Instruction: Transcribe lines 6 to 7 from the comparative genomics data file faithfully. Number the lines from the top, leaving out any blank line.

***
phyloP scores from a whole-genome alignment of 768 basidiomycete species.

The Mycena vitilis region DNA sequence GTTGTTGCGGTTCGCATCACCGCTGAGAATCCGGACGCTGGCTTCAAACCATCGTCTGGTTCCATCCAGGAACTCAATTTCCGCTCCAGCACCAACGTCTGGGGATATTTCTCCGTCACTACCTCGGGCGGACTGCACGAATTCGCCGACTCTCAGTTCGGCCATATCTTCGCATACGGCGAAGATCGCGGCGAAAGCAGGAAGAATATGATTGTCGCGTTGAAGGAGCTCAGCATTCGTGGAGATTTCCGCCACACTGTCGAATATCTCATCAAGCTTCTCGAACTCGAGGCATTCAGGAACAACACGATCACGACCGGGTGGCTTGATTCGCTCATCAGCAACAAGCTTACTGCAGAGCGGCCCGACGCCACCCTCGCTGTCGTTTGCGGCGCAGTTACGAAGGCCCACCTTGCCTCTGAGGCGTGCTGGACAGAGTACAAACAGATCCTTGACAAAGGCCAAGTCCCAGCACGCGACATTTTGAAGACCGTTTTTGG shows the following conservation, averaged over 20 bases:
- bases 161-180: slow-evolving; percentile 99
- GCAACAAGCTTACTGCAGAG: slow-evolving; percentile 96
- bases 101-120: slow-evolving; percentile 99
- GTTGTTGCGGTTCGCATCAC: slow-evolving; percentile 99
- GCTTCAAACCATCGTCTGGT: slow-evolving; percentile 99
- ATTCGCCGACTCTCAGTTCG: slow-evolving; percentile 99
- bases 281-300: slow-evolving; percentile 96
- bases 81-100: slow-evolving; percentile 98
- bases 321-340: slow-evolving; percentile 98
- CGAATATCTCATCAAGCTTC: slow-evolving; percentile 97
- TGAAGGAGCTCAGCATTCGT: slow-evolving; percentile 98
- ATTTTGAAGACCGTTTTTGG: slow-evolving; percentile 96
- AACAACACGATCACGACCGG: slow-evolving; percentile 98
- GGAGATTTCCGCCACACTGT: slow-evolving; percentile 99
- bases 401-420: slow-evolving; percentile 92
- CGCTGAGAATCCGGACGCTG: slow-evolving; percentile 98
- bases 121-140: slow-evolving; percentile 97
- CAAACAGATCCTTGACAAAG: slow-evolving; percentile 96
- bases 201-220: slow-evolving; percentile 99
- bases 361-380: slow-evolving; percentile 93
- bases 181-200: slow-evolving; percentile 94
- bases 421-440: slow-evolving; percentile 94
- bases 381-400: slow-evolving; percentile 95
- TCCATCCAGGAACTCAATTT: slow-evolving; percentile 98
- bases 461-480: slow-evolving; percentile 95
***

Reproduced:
- GTTGTTGCGGTTCGCATCAC: slow-evolving; percentile 99
- GCTTCAAACCATCGTCTGGT: slow-evolving; percentile 99